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  2. Thanks for hitting me up the side of the head. I need to get an ending on my fourth manuscript ... and this may be the plan.

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  3. Write is the best advice ever. I've done the speed writing thing with my students a few times. They always have a hard time at first, but they learn to enjoy it :)

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  4. Thank's Jemi!

    yeah, it takes a good 10 mins before the brain relaxes during speed writing, and Then, all sorts of ideas pop up.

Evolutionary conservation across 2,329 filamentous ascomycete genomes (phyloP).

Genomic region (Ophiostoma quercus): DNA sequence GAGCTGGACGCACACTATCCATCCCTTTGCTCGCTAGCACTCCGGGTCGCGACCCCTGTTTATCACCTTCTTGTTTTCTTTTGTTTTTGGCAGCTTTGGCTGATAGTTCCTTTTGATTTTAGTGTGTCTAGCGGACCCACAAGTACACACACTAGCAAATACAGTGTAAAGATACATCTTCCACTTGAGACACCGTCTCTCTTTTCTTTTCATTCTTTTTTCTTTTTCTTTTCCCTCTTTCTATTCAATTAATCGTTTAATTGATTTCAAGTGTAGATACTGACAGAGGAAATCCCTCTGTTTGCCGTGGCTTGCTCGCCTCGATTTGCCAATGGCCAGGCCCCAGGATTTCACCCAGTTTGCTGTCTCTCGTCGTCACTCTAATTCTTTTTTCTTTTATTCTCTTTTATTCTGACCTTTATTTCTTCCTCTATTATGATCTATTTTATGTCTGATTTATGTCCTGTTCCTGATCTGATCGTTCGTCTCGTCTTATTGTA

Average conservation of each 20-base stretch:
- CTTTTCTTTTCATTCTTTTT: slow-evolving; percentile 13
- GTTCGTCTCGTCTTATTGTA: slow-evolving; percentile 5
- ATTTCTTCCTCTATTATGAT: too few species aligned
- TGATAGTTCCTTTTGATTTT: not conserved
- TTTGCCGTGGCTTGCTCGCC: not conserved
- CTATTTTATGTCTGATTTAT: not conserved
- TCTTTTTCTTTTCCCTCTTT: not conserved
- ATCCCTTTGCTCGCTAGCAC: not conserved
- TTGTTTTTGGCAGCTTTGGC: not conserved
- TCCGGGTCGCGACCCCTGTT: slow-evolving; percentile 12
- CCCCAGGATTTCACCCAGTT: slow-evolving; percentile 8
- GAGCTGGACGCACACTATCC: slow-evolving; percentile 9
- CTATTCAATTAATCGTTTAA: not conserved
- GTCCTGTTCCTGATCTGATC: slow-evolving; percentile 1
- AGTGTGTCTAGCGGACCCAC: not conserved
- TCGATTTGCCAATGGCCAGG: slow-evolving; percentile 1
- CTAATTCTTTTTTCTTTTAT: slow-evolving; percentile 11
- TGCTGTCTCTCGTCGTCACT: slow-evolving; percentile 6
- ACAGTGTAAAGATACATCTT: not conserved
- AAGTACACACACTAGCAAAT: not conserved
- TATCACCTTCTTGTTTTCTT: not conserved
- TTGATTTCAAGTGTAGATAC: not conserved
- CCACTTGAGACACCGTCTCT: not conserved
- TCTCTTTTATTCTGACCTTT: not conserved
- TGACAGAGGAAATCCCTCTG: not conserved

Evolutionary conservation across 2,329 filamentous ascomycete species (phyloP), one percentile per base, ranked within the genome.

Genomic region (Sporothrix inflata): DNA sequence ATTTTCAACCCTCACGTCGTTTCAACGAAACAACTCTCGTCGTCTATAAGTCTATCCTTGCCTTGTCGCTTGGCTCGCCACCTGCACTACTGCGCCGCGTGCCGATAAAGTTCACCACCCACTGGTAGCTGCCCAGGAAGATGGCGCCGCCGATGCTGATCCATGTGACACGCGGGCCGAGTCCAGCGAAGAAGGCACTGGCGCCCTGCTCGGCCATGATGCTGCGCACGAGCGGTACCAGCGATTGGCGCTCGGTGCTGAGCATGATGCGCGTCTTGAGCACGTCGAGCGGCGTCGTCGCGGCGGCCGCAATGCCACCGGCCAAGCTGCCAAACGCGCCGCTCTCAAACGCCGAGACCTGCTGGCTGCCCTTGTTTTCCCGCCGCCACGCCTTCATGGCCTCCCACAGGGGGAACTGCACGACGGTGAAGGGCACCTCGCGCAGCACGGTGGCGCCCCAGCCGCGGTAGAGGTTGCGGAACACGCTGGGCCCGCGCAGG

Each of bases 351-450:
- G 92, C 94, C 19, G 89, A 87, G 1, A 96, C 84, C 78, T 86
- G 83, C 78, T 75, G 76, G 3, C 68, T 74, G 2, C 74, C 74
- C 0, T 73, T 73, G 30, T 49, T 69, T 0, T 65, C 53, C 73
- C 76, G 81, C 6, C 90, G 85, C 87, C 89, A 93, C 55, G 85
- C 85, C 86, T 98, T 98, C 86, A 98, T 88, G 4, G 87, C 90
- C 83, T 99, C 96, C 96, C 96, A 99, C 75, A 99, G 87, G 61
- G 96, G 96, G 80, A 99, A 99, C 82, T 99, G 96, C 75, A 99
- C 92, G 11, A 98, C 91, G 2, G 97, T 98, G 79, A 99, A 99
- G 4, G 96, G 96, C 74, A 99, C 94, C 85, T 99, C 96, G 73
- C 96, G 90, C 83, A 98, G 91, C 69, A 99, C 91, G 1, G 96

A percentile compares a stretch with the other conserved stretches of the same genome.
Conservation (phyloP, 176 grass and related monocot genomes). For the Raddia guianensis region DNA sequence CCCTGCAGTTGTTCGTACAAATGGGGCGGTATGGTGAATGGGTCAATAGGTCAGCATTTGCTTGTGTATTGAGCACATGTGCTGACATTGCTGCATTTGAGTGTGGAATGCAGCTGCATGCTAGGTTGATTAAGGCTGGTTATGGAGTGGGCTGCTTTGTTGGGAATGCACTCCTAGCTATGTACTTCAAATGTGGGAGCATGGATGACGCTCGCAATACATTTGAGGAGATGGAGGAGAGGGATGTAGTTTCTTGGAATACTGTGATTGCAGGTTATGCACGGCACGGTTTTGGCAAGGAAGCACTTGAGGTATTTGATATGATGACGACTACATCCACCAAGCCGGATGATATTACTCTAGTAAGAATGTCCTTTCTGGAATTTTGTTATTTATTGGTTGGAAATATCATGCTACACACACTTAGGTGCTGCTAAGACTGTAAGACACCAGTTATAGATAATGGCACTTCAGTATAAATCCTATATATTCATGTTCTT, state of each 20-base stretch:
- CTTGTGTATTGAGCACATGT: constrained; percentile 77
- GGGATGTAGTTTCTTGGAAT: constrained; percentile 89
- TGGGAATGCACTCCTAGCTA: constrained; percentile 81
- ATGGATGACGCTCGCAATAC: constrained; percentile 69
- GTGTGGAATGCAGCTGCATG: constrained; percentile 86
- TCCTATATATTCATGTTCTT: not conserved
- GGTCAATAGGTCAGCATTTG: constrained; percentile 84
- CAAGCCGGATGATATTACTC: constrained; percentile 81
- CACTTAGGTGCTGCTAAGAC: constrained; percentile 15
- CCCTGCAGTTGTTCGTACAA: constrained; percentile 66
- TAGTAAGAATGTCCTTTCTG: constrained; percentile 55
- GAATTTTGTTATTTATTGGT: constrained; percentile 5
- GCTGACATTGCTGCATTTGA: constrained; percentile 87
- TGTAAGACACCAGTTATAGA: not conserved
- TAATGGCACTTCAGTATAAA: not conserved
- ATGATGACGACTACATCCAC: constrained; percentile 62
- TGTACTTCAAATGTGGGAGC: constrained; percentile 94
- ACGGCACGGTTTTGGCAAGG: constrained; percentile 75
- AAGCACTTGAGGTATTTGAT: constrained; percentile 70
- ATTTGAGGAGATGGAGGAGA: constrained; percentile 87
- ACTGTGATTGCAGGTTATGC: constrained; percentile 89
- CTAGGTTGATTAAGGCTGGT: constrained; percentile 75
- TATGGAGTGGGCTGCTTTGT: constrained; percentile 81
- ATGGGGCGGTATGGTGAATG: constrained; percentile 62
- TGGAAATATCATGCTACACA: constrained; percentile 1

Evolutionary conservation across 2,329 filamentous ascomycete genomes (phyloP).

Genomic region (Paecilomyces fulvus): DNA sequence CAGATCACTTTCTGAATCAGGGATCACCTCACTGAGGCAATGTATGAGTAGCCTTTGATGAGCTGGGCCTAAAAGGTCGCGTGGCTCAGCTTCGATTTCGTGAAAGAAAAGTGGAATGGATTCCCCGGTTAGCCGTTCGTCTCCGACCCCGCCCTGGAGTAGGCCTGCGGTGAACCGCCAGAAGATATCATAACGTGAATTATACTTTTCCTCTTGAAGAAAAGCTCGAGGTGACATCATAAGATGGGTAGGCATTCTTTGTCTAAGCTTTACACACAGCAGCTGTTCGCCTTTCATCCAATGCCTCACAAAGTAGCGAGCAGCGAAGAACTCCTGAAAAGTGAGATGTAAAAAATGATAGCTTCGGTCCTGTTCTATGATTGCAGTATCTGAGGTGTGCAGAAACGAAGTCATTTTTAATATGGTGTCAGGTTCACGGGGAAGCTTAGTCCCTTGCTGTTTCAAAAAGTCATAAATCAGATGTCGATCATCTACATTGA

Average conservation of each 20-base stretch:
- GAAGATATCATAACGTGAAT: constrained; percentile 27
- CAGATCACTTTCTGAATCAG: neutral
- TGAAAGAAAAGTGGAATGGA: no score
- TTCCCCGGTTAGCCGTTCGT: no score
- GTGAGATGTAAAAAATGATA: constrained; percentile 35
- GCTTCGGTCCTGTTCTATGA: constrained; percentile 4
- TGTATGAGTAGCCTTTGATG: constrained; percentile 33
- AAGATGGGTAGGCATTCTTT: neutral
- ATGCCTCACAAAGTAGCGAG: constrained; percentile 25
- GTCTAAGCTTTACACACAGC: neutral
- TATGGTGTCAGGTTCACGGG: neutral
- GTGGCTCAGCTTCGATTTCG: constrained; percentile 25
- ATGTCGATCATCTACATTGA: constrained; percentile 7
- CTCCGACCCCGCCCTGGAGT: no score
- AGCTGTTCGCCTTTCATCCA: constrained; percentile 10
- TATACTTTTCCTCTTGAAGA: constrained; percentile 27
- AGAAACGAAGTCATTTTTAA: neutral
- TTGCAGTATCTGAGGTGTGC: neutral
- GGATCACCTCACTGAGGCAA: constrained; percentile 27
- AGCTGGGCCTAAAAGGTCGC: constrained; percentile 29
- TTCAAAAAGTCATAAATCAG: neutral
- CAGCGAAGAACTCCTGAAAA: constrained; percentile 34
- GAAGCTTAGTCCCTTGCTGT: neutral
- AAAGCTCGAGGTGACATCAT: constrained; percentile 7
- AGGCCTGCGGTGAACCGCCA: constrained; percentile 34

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  5. Great post, Jaime. Thanks for reminding me of how I used to write, back when I was more productive.

    Time to get back in the groove.

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  6. I love your writing posts, and this one offers such a good advice. I tend to edit too much as I go, but you're right: writing and finishing is what matters, first. I am definitely trying this out to see if it works for me!

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  7. I also practice "kitchen timer writing." For some reason having the timer going makes me stay focused, which helps me to write more. Even if writing seems hard, I tell myself, "it is just for one hour. You can do one hour." Then I get going and all sorts of great ideas appear.